Turkey after the elections: Many problems, whoever wins
Turkey is once again at the crossroads, as it has been many times in the past two decades. This time is different. It is marked by early — or rather, hasty — elections.
Never mind the intensity of the opposition effort to dislodge the Justice and Development Party (AKP) from power. Ignore the self-confidence projected during the election campaign by Turkey’s strongman, President Recep Tayyip Erdogan. The winner of the elections will face enormous problems.
A series of acrimonious political battles through the years means that Turkey has regressed politically. Erdogan’s highly personal quest for absolute power has taken its toll in terms of rule of law and, more recently, of economic slowdown.
Should the opposition bloc do well, pushing the AKP and its far-right nationalist ally, the Nationalist Movement Party, to a minority position in parliament, its dexterity will be sorely tested. It will have to restore democratic order. First, it would have to lift the state of emergency, which has been in force in Turkey for nearly two years.
Under the state of emergency, the AKP’s effect on state institutions and civil society has been venomous. More than 100,000 people have been purged by way of decrees. Some 50,000 people, including thousands of judges, lawyers and more than 100 army generals, NGO activists and Kurdish MPs and local politicians, remain in jail. Many are in pre-trial detention.
A fierce crackdown on the media led to the imprisonment of 170 journalists and the closing or takeover of more than 200 independent outlets.
Mainly Kurdish towns and cities have suffered under the AKP. Gulenist businesses have had assets worth more than $15 billion confiscated, which is reminiscent of the looting of Armenian assets during the 1915 genocide.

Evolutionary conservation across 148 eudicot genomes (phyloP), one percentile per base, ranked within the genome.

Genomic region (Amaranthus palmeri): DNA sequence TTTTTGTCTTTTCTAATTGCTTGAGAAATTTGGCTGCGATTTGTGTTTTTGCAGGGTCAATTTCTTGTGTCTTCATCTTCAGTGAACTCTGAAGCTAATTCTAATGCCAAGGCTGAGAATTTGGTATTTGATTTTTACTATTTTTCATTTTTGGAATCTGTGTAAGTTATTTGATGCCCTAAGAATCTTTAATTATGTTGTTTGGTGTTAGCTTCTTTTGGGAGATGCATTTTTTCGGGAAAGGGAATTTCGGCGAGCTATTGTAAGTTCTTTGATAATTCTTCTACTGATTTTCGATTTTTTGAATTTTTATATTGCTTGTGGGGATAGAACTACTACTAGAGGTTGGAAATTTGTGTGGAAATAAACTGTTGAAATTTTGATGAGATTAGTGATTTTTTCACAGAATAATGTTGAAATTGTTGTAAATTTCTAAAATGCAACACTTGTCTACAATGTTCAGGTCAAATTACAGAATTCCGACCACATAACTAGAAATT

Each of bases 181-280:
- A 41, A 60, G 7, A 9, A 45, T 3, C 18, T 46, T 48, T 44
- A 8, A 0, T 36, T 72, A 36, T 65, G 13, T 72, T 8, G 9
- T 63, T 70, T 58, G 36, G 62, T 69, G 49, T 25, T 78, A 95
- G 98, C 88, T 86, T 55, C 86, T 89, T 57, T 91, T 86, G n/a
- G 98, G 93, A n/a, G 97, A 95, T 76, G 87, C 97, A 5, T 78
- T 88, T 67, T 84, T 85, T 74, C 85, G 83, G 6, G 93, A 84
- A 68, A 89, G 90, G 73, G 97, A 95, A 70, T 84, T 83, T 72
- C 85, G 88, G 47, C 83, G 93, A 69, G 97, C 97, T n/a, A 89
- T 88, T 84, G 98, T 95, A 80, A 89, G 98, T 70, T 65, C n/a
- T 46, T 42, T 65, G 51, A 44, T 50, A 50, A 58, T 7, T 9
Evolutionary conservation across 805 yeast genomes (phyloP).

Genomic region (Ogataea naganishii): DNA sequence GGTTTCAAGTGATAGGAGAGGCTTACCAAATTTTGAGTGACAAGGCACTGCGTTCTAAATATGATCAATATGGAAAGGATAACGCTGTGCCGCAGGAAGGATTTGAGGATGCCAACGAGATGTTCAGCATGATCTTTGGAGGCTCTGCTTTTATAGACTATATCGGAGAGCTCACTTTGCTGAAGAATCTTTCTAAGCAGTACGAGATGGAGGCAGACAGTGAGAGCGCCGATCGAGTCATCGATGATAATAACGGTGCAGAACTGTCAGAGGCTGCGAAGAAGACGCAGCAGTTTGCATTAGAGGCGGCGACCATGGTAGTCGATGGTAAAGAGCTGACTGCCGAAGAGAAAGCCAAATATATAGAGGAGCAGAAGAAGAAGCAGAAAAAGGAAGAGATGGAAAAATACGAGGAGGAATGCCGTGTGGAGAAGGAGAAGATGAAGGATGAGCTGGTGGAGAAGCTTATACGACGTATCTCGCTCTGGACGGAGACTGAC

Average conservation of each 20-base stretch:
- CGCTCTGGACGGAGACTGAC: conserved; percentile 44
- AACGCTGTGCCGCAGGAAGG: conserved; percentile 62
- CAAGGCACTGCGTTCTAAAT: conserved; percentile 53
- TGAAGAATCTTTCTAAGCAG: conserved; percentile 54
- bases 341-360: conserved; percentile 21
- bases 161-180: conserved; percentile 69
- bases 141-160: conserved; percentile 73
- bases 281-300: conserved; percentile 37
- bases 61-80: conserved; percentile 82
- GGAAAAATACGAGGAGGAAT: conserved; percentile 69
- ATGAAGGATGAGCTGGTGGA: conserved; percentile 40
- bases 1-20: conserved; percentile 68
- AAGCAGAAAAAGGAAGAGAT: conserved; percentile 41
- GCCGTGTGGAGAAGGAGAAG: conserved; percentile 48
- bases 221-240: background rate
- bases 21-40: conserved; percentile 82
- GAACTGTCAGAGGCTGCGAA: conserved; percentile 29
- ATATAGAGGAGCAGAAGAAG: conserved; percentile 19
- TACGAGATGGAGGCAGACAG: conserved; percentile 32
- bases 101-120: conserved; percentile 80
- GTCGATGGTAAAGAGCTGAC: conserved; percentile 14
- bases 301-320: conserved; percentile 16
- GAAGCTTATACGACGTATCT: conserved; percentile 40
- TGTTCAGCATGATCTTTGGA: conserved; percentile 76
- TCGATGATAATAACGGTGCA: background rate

Ending emergency rule may be the easy part, however. What follows might be worse. If the oppressors are brought to justice, it could be the start of a new era of acrimony and vengefulness.
Victory for Erdogan and his party, on the other hand, would be perceived as carte blanche. Given Turkey’s fault lines, police-state methods would be the only way to govern decisively. The only question is: How long could that be maintained?
The tasks that lie ahead go much beyond re-establishing rule of law. Turkey’s economy is in free fall and it will be the biggest challenge no matter who wins. Bear in mind that early elections were called because the country’s economic woes were mounting.
As economic analyst Guldem Atabay Sanli pointed out on Ahval News Online: “The first item on the agenda following the elections will be how to reverse an impending economic contraction in the third quarter of 2018. The 500 basis-points in rate hikes that investors forced the central bank to take this year, despite objections from Erdogan, are set to reverse economic growth.”
Atabay Sanli added that inflation was heading towards 15%, spurred by rising energy costs and a weakening lira. A decisive win for Erdogan, she said, would probably result in new ballast for unorthodox economic policies.
Turkey also needs a new model of growth, one that is based on productivity, Atabay Sanli said, rather than with “cheap money raised from abroad.”
Turkey’s toughest problem, of course, is its external debt.
Atabay Sanli noted that the effect of Turkish corporates’ attempts to restructure their foreign loans of more than $225 billion is unclear with respect to the banking sector. Unless the new government speedily finds a solution, the lira will continue to lose value.
The conclusions are inescapable. These elections may not return Turkey to the path of democracy. They may, at best, jam the handbrakes on its rapid slide into a dictatorship. Whatever happens, many problems lie ahead.